With petrol and food prices continuing to rise, and inflation overall causing a headache for the Bank of England base rate setters we are all feeling the squeeze of the Government’s budget deficit. Never has it been more important to make the most of the money you work hard to earn.
End of tax year planning tips are an important way to make the most of the rules.
Financial Services Compensation Scheme
As everyone by now probably knows the bank deposit protection limits were raised to £50,000 per saver, per institution last year following the banking crisis in 2008/09.
The good news that may not have reached you is that these limits were raised on 31 December 2010 to £85,000 per saver, per institution. Confirmation of this can be found here and there is a great list for you to check which banks/institutions you are with here.
The Individual Savings Account is probably the easiest tax break, and most straight forward of all, to make use of. Assuming it is appropriate for you to do so, you can put away up to £5,100 in to a Cash ISA and up to £5,100 in to a Stocks and Shares ISA. Or, you can put up to £10,200 in to a Stocks and Shares ISA.
Once invested you will enjoy tax free interest on your Cash ISA, and Capital Gains Tax free growth on your Stocks and Shares ISA. This is highly generous given that you could build up a significant sum over the years that doesn’t even have to be declared on a tax return.
Please also note that the 2011/12 ISA allowance is expected to increase to £10,680.
There are lots of opportunities to take advantage of here with the contribution rules going through a transitional period.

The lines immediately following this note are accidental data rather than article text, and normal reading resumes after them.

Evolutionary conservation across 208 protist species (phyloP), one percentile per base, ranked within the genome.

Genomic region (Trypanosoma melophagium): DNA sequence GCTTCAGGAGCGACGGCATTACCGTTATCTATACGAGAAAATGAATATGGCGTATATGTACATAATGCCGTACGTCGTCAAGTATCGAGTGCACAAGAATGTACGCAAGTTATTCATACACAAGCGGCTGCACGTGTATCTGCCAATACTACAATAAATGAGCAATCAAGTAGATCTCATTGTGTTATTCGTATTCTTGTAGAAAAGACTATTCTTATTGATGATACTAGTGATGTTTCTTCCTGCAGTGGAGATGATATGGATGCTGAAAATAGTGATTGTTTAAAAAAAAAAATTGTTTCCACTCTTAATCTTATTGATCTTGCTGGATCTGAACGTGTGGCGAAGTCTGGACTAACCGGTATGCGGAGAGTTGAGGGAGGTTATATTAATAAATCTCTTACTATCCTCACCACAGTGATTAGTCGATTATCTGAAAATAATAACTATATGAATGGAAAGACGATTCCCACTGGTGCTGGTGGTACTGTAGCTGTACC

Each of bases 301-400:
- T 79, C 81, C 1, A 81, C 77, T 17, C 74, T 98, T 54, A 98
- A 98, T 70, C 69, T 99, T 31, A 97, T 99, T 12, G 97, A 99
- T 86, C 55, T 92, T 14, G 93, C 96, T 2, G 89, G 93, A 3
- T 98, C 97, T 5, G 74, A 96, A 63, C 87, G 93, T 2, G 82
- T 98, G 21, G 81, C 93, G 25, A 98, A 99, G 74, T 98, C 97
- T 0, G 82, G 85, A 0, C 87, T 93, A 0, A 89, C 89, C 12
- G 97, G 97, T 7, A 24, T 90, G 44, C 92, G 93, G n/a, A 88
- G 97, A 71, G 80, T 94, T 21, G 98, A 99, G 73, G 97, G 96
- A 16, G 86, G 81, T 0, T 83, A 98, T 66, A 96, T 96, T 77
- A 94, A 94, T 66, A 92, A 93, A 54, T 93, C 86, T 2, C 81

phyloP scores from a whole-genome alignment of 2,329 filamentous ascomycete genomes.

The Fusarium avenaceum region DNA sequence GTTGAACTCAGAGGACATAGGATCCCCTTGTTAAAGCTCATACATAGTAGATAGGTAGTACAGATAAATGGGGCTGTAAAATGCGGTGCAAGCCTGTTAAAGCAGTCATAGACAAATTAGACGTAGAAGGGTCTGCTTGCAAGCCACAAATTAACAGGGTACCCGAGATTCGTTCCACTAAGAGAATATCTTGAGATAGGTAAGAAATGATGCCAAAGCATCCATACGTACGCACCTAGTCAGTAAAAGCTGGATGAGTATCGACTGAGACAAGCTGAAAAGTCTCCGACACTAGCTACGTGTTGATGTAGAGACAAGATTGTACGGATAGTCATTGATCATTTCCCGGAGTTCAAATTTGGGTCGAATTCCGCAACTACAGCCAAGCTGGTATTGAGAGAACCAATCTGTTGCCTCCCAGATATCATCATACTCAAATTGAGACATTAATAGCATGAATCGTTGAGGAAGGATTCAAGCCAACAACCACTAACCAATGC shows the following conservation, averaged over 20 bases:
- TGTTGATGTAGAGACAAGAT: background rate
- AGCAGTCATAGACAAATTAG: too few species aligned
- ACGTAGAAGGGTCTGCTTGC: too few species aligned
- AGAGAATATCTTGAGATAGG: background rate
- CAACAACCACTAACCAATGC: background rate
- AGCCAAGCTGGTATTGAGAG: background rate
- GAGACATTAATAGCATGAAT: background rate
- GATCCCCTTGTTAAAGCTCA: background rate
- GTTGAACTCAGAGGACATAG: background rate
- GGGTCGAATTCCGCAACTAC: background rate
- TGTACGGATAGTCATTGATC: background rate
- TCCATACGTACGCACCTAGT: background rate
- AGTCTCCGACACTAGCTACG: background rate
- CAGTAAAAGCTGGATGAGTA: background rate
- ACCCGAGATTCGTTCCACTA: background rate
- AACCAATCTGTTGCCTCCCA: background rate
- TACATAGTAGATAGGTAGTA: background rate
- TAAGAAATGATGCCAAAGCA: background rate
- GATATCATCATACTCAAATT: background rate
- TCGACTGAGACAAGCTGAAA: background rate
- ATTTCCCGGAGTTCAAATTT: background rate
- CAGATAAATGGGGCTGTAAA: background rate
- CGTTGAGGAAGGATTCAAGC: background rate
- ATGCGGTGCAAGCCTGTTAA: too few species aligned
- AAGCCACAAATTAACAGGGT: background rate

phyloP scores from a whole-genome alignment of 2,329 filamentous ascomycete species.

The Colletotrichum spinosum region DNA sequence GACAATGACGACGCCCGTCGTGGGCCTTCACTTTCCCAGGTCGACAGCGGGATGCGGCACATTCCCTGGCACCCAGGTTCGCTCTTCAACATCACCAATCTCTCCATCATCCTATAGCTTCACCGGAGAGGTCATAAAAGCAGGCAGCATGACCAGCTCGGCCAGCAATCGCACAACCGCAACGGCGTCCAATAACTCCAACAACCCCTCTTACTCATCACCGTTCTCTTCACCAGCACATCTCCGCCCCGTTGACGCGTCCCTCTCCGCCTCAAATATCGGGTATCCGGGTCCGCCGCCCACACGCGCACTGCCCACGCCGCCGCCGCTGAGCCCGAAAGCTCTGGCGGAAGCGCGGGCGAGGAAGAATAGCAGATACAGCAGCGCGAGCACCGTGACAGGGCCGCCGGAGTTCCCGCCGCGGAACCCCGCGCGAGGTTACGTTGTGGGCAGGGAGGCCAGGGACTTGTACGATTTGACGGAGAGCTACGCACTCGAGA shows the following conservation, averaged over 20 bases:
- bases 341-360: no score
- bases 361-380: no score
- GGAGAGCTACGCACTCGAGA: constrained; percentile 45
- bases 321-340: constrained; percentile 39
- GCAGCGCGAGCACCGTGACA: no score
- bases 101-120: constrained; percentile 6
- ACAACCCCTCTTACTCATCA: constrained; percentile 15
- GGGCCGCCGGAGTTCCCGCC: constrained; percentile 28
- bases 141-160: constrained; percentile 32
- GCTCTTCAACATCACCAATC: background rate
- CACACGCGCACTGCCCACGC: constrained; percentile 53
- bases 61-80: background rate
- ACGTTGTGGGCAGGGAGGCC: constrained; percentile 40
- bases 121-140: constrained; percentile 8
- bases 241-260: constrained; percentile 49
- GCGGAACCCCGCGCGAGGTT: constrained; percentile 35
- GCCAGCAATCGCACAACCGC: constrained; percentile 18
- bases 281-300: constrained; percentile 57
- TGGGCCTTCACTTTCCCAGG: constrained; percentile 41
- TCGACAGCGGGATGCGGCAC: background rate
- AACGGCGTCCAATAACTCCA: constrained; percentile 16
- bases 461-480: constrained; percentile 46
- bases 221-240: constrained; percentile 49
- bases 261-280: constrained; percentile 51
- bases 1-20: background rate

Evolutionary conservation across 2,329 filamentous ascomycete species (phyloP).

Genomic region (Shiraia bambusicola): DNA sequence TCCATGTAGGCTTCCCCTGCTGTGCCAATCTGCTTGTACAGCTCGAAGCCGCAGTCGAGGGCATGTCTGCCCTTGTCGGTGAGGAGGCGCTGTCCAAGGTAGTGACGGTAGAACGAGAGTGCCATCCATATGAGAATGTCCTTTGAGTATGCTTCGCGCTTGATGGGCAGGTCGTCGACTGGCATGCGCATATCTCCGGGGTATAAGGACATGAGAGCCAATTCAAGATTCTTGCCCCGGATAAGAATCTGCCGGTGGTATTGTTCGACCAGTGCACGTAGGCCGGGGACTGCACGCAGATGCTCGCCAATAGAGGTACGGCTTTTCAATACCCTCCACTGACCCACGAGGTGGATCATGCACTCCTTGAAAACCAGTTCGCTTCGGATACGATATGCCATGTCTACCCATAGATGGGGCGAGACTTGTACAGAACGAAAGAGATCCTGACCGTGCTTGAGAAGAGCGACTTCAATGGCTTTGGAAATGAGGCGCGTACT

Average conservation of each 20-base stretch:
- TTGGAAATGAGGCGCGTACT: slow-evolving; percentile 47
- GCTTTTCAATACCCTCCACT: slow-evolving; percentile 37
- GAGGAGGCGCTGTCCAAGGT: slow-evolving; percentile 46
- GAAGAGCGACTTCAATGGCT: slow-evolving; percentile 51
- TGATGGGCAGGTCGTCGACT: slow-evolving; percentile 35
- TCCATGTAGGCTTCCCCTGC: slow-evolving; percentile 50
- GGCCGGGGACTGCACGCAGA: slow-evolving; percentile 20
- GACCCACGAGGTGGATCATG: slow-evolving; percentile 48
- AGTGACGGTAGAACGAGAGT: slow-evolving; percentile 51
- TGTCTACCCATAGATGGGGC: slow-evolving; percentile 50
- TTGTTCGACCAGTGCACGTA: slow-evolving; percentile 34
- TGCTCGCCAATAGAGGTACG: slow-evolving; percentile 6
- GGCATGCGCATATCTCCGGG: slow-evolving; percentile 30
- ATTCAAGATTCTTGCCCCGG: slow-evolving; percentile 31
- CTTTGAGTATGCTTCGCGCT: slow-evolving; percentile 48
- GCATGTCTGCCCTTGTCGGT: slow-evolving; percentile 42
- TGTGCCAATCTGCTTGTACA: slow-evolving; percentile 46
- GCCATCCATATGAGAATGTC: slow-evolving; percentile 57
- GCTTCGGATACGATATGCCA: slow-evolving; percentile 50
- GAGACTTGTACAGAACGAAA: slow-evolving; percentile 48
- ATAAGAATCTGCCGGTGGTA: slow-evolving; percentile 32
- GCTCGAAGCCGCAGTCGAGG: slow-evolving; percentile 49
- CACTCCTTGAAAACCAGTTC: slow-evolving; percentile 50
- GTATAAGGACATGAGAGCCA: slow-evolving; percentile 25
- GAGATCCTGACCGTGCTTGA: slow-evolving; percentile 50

The first point to note is that if you earn more than £130,000 a year then your maximum contribution will be limited to either £20,000 or £30,000.
If you earn less than £130,000 per annum then you can contribute as much as 100% of your annual gross income to a pension.
Tax relief will be paid at your highest rate, e.g. it will cost a 40% taxpayer £60 to put £100 in to their pension.
If you don’t make any contributions this year, don’t worry, you will still be able to contribute to a pension next year in lieu of your allowance for the 2010/11 tax year. In fact you could make a contribution in the new 2011/12 tax year and nominate it as part of your allocation for any of the 2008/09, 2009/10, 2010/11 or 2011/12 tax years.
The annual contribution allowance will be £50,000 after 6th April 2011, which means you could contribute as much as £200,000 to a pension in the 2011/12 tax year.
For those with high levels of pension assets (including personal and occupational) the lifetime allowance limit is proposed to be reduced to £1.5m after 6th April 2011, so any new contributions made now should be carefully considered.
For those with relatively low levels of pension assets will still be able to take their entire pension pot as a lump after the age of 60 if their pension assets are worth less than £18,000.